University of Maryland researchers contribute to historic detection of gravitational waves and light created by event

On August 17, 2017, at 12:41:04 UTC, scientists made the first direct observation of a merger between two neutron stars--the dense, collapsed cores that remain...

Im Focus: Breaking: the first light from two neutron stars merging

Seven new papers describe the first-ever detection of light from a gravitational wave source. The event, caused by two neutron stars colliding and merging together, was dubbed GW170817 because it sent ripples through space-time that reached Earth on 2017 August 17. Around the world, hundreds of excited astronomers mobilized quickly and were able to observe the event using numerous telescopes, providing a wealth of new data.

Previous detections of gravitational waves have all involved the merger of two black holes, a feat that won the 2017 Nobel Prize in Physics earlier this month....

Im Focus: Smart sensors for efficient processes

Material defects in end products can quickly result in failures in many areas of industry, and have a massive impact on the safe use of their products. This is why, in the field of quality assurance, intelligent, nondestructive sensor systems play a key role. They allow testing components and parts in a rapid and cost-efficient manner without destroying the actual product or changing its surface. Experts from the Fraunhofer IZFP in Saarbrücken will be presenting two exhibits at the Blechexpo in Stuttgart from 7–10 November 2017 that allow fast, reliable, and automated characterization of materials and detection of defects (Hall 5, Booth 5306).

When quality testing uses time-consuming destructive test methods, it can result in enormous costs due to damaging or destroying the products. And given that...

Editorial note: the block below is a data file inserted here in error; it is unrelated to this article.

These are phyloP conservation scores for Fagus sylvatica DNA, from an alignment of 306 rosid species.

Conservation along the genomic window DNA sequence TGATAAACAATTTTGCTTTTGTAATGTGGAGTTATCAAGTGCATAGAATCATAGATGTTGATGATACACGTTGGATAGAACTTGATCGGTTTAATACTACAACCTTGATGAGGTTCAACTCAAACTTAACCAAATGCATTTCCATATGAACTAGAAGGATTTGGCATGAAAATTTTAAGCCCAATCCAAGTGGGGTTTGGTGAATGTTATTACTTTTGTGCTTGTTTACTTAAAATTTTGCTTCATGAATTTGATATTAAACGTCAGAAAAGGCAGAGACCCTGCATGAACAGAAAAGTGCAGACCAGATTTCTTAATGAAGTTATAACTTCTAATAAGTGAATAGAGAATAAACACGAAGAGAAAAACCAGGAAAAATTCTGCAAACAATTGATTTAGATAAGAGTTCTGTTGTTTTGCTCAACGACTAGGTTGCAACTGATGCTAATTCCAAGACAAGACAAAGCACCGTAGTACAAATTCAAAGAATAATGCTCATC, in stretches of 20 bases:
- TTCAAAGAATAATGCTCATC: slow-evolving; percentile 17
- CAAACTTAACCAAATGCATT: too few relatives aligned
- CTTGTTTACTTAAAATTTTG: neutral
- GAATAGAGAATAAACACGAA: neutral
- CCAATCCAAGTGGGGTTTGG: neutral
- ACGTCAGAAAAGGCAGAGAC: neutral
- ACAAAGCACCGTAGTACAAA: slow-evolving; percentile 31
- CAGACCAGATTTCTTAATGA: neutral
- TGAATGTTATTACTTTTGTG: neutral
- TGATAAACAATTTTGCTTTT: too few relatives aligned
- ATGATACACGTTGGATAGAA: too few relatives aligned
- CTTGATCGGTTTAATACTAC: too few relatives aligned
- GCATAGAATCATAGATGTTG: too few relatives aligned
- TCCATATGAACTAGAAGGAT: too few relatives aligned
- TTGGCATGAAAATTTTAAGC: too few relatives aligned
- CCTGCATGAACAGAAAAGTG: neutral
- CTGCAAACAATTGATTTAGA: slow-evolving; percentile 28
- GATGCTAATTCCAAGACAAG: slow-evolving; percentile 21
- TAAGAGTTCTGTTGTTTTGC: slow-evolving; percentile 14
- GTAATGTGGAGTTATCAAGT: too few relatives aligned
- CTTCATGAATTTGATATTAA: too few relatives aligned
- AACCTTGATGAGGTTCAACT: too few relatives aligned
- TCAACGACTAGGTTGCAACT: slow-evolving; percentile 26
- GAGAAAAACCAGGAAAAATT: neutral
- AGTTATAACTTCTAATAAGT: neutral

Im Focus: Cold molecules on collision course

Using a new cooling technique MPQ scientists succeed at observing collisions in a dense beam of cold and slow dipolar molecules.

How do chemical reactions proceed at extremely low temperatures? The answer requires the investigation of molecular samples that are cold, dense, and slow at...

Im Focus: Shrinking the proton again!

Scientists from the Max Planck Institute of Quantum Optics, using high precision laser spectroscopy of atomic hydrogen, confirm the surprisingly small value of the proton radius determined from muonic hydrogen.

It was one of the breakthroughs of the year 2010: Laser spectroscopy of muonic hydrogen resulted in a value for the proton charge radius that was significantly...

All Focus news of the innovation-report >>>

Anzeige

Anzeige

Event News

ASEAN Member States discuss the future role of renewable energy

17.10.2017 | Event News

World Health Summit 2017: International experts set the course for the future of Global Health

10.10.2017 | Event News

Climate Engineering Conference 2017 Opens in Berlin

10.10.2017 | Event News

 
Latest News

Ocean atmosphere rife with microbes

17.10.2017 | Life Sciences

Neutrons observe vitamin B6-dependent enzyme activity useful for drug development

17.10.2017 | Life Sciences

NASA finds newly formed tropical storm lan over open waters

17.10.2017 | Earth Sciences

VideoLinks
B2B-VideoLinks
More VideoLinks >>>